RF Combiners

Jordan Corona

New member
Feb 19, 2020
2
0
1
27
Marble Falls, TX
What’s the best solution for combining 10 or more channels of wireless to antenna?

Sennheiser and Shure each have 8ch units, professional wireless’s largest combiner also /
seems to max out at 8ch.
 

Jordan Corona

New member
Feb 19, 2020
2
0
1
27
Marble Falls, TX
Dude!

I love RF Venue stuff. Does the cascade set up work for combiners as well as distributors? My problem is that every combiner I can either supports 8 or 4 Txs, I need at least 10 out.
 

Jeffrey Knorr

Honorary PhD
Jan 11, 2011
168
4
18
Berwick, PA 18603
CobraSound.com
What’s the best solution for combining 10 or more channels of wireless to antenna?

Sennheiser and Shure each have 8ch units, professional wireless’s largest combiner also /
seems to max out at 8ch.
Check out https://www.minicircuits.com/ I'm using their products in both splitting and combining roles for Sennheiser receivers and IEM transmitters respectively. They work very well--just make sure that you specify the impedance and connectors that you need.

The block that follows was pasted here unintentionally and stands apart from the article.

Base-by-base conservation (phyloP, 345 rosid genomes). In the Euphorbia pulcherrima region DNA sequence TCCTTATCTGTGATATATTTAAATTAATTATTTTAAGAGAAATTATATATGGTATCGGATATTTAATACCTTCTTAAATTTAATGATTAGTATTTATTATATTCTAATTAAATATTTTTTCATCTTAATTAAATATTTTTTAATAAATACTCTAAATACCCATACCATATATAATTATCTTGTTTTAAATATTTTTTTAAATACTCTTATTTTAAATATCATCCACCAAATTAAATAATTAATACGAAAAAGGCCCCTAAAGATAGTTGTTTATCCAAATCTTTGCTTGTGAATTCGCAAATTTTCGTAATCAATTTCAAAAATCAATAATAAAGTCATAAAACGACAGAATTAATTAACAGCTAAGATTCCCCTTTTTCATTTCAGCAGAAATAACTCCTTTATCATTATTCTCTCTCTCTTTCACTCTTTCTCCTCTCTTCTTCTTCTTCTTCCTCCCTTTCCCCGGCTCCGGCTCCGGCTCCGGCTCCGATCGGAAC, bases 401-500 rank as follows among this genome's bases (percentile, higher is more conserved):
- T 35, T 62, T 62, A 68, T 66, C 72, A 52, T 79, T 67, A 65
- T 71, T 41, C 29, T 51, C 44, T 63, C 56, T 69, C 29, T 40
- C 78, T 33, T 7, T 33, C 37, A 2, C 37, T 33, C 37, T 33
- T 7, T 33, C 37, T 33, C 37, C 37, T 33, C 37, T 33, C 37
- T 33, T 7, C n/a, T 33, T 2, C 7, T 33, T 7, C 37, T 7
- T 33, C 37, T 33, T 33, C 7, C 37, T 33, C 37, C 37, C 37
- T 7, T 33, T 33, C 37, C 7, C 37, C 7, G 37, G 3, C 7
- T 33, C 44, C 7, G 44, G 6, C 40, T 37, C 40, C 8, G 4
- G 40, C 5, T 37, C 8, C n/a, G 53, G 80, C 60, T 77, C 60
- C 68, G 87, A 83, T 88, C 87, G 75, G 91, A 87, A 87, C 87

Jeff
 
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Diogo Pereira

Freshman
Feb 16, 2016
1
0
1
Barcelona, Spain
To combine 10 you need 3 RF Venue Distro (best bang of buck splitters). PM me if you need pricing.
Dude!

I love RF Venue stuff. Does the cascade set up work for combiners as well as distributors? My problem is that every combiner I can either supports 8 or 4 Txs, I need at least 10 out.
So... if we're talking about "transmitter combiners" and you need 10 INPUTS, you can consider:

1) using a passive combiner to combine two active combiners (8+4 for example).

Shure PA821 (8 input combiner) + PA421 (4 input combiner) combo will give you the 12 inputs you need and both have a passive combiner built-in the front of the unit. You will lose 3 dB (half-power) on each carrier, but hopefully you can compensate for that upfront with transmit power from the IEM units. What model of IEMs are you using?

2) Second option: use 2 transmit antennas. No passive power loss.

Hope this helps.

Cheers